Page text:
www.saveup.com is a great option if you’re looking for some money saving motivation! SaveUp allows you to link your Student Loans, Mortgages, Credit Card Accounts, Savings and 401k accounts in order to earn rewards points for each dollar that you pay towards increasing your financial well-being. You can also play Instant-Win Games, Lotteries and a Super Jackpot with Your Accumulated Points with the potential of winning cars, vacations, and more!

8. Plan ahead & maintain a savings
One of the best ways to avoid over spending is to plan ahead. Spontaneous shopping trips can lead to you spending much more than you originally anticipated. Try to know what you need to buy before you get to the store. That way you can stay focused and on track, not getting as distracted by things you don’t need.
It’s also important to maintain your savings. Any money not being spent on essentials or paying off existing debt should be set aside in a savings account, that way you always have a backup in case of emergencies. I interviewed my best friend and ask her what she thought about a spending diet. I explained to her what a spending diet was, that it’s a financial plan where you try not to spend money on anything other than essentials. After telling her a little about it, I asked if she thought she would ever try one.

Her response was, “Yeah that sounds really helpful. I know I could use a good spending diet!” I then decided to ask her what technique she found to be most useful to help her not over spend. She explained, “Probably having a savings account I can’t touch. That way when I’m putting the money aside I’m not tempted to try and draw any extra spending money from the account.”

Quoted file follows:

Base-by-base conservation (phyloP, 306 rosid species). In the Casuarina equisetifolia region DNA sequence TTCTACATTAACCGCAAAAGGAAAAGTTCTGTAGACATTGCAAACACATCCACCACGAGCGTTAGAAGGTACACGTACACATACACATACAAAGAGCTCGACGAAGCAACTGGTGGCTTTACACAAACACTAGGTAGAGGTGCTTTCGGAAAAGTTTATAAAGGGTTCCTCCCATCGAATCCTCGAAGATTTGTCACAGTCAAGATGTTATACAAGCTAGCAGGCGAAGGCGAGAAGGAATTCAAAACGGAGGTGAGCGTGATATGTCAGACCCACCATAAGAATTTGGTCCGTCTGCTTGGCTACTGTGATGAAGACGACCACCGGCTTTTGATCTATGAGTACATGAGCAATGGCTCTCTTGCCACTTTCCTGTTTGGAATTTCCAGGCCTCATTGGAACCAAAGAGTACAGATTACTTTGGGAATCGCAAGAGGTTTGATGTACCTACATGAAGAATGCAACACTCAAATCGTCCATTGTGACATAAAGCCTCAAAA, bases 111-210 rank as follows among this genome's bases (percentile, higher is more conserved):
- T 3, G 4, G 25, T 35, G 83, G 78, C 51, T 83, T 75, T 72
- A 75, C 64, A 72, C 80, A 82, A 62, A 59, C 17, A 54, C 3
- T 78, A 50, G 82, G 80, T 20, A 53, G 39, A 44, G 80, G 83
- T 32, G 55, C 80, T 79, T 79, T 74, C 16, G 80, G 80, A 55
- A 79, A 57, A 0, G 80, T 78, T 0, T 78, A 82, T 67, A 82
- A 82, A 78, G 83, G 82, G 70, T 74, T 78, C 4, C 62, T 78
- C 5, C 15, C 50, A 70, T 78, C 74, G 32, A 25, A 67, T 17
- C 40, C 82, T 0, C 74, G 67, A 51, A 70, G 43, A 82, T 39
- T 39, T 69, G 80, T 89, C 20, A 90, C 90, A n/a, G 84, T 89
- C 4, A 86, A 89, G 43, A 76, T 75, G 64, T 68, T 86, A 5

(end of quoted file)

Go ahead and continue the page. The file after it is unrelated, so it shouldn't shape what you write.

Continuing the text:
I think Jess makes a good point when she says that it’s important to not be able to take money from your savings for extra spending. That’s what is so great about a spending diet. You are able to evaluate your spending habits and change them for the better.

We can all be smarter spenders, pay off that debt, and get our finances back on track. The important thing is to know what is and isn’t worth spending our money on. Own your relationship with your money and you’ll be much more likely to have financial success!

Here’s a list of some helpful websites to guide you on your spending diet journey!